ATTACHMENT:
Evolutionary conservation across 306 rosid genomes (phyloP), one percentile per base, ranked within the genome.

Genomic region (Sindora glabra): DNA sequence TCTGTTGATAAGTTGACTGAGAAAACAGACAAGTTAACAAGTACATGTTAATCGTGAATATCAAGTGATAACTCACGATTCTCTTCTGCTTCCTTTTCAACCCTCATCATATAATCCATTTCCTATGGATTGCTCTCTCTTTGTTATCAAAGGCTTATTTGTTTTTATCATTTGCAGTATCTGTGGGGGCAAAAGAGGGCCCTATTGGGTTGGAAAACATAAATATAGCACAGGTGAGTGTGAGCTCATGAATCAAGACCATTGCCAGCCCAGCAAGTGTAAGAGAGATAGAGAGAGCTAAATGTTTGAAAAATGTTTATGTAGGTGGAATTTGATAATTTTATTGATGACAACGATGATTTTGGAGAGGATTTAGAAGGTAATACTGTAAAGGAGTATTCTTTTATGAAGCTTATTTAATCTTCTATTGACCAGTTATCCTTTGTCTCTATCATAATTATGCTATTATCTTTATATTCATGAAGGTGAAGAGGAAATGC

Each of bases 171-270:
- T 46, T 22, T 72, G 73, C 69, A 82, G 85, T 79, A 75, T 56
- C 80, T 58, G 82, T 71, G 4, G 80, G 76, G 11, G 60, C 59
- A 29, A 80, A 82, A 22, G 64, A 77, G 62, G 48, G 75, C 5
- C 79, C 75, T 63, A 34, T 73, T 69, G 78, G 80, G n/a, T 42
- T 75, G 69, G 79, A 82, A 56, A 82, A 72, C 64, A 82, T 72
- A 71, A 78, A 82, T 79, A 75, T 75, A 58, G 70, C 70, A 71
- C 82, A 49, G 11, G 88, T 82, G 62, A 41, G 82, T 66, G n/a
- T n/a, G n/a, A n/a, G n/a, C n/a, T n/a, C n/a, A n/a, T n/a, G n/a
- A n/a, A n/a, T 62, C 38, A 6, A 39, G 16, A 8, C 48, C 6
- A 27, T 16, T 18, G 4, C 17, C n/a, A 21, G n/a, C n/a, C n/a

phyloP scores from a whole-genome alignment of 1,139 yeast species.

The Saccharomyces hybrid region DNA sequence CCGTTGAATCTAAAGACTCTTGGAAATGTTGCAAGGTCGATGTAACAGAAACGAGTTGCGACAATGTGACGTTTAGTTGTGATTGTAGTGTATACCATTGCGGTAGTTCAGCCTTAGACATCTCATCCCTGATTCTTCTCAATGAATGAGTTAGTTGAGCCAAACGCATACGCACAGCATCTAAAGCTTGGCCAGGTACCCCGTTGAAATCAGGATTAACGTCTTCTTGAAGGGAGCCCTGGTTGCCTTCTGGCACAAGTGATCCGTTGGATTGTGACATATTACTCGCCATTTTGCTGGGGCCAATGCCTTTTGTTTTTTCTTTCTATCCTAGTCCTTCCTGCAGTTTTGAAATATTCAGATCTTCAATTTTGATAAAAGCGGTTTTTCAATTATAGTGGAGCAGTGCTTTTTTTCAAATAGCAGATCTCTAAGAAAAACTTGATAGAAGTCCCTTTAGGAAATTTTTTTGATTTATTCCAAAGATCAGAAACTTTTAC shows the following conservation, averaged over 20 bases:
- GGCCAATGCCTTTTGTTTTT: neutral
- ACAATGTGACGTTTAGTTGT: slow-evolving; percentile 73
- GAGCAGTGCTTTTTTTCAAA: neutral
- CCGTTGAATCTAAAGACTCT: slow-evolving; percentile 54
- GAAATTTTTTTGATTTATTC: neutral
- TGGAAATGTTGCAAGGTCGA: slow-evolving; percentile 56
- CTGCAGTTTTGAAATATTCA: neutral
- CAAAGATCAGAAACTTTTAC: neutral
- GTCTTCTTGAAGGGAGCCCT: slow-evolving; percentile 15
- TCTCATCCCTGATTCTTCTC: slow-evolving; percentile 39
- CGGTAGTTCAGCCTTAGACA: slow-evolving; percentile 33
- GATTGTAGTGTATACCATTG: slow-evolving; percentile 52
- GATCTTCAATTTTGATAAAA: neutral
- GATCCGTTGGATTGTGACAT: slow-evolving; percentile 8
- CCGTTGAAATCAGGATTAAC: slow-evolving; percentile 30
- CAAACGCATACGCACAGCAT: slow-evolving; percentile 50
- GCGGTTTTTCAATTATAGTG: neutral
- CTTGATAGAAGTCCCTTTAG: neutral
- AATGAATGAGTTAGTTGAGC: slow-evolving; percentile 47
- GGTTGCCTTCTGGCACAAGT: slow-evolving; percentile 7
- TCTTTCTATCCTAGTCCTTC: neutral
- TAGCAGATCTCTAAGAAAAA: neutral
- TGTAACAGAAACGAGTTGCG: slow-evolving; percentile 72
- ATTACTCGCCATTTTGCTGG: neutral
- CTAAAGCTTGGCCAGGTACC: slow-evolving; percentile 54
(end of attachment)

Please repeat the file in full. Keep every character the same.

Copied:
Evolutionary conservation across 306 rosid genomes (phyloP), one percentile per base, ranked within the genome.

Genomic region (Sindora glabra): DNA sequence TCTGTTGATAAGTTGACTGAGAAAACAGACAAGTTAACAAGTACATGTTAATCGTGAATATCAAGTGATAACTCACGATTCTCTTCTGCTTCCTTTTCAACCCTCATCATATAATCCATTTCCTATGGATTGCTCTCTCTTTGTTATCAAAGGCTTATTTGTTTTTATCATTTGCAGTATCTGTGGGGGCAAAAGAGGGCCCTATTGGGTTGGAAAACATAAATATAGCACAGGTGAGTGTGAGCTCATGAATCAAGACCATTGCCAGCCCAGCAAGTGTAAGAGAGATAGAGAGAGCTAAATGTTTGAAAAATGTTTATGTAGGTGGAATTTGATAATTTTATTGATGACAACGATGATTTTGGAGAGGATTTAGAAGGTAATACTGTAAAGGAGTATTCTTTTATGAAGCTTATTTAATCTTCTATTGACCAGTTATCCTTTGTCTCTATCATAATTATGCTATTATCTTTATATTCATGAAGGTGAAGAGGAAATGC

Each of bases 171-270:
- T 46, T 22, T 72, G 73, C 69, A 82, G 85, T 79, A 75, T 56
- C 80, T 58, G 82, T 71, G 4, G 80, G 76, G 11, G 60, C 59
- A 29, A 80, A 82, A 22, G 64, A 77, G 62, G 48, G 75, C 5
- C 79, C 75, T 63, A 34, T 73, T 69, G 78, G 80, G n/a, T 42
- T 75, G 69, G 79, A 82, A 56, A 82, A 72, C 64, A 82, T 72
- A 71, A 78, A 82, T 79, A 75, T 75, A 58, G 70, C 70, A 71
- C 82, A 49, G 11, G 88, T 82, G 62, A 41, G 82, T 66, G n/a
- T n/a, G n/a, A n/a, G n/a, C n/a, T n/a, C n/a, A n/a, T n/a, G n/a
- A n/a, A n/a, T 62, C 38, A 6, A 39, G 16, A 8, C 48, C 6
- A 27, T 16, T 18, G 4, C 17, C n/a, A 21, G n/a, C n/a, C n/a

phyloP scores from a whole-genome alignment of 1,139 yeast species.

The Saccharomyces hybrid region DNA sequence CCGTTGAATCTAAAGACTCTTGGAAATGTTGCAAGGTCGATGTAACAGAAACGAGTTGCGACAATGTGACGTTTAGTTGTGATTGTAGTGTATACCATTGCGGTAGTTCAGCCTTAGACATCTCATCCCTGATTCTTCTCAATGAATGAGTTAGTTGAGCCAAACGCATACGCACAGCATCTAAAGCTTGGCCAGGTACCCCGTTGAAATCAGGATTAACGTCTTCTTGAAGGGAGCCCTGGTTGCCTTCTGGCACAAGTGATCCGTTGGATTGTGACATATTACTCGCCATTTTGCTGGGGCCAATGCCTTTTGTTTTTTCTTTCTATCCTAGTCCTTCCTGCAGTTTTGAAATATTCAGATCTTCAATTTTGATAAAAGCGGTTTTTCAATTATAGTGGAGCAGTGCTTTTTTTCAAATAGCAGATCTCTAAGAAAAACTTGATAGAAGTCCCTTTAGGAAATTTTTTTGATTTATTCCAAAGATCAGAAACTTTTAC shows the following conservation, averaged over 20 bases:
- GGCCAATGCCTTTTGTTTTT: neutral
- ACAATGTGACGTTTAGTTGT: slow-evolving; percentile 73
- GAGCAGTGCTTTTTTTCAAA: neutral
- CCGTTGAATCTAAAGACTCT: slow-evolving; percentile 54
- GAAATTTTTTTGATTTATTC: neutral
- TGGAAATGTTGCAAGGTCGA: slow-evolving; percentile 56
- CTGCAGTTTTGAAATATTCA: neutral
- CAAAGATCAGAAACTTTTAC: neutral
- GTCTTCTTGAAGGGAGCCCT: slow-evolving; percentile 15
- TCTCATCCCTGATTCTTCTC: slow-evolving; percentile 39
- CGGTAGTTCAGCCTTAGACA: slow-evolving; percentile 33
- GATTGTAGTGTATACCATTG: slow-evolving; percentile 52
- GATCTTCAATTTTGATAAAA: neutral
- GATCCGTTGGATTGTGACAT: slow-evolving; percentile 8
- CCGTTGAAATCAGGATTAAC: slow-evolving; percentile 30
- CAAACGCATACGCACAGCAT: slow-evolving; percentile 50
- GCGGTTTTTCAATTATAGTG: neutral
- CTTGATAGAAGTCCCTTTAG: neutral
- AATGAATGAGTTAGTTGAGC: slow-evolving; percentile 47
- GGTTGCCTTCTGGCACAAGT: slow-evolving; percentile 7
- TCTTTCTATCCTAGTCCTTC: neutral
- TAGCAGATCTCTAAGAAAAA: neutral
- TGTAACAGAAACGAGTTGCG: slow-evolving; percentile 72
- ATTACTCGCCATTTTGCTGG: neutral
- CTAAAGCTTGGCCAGGTACC: slow-evolving; percentile 54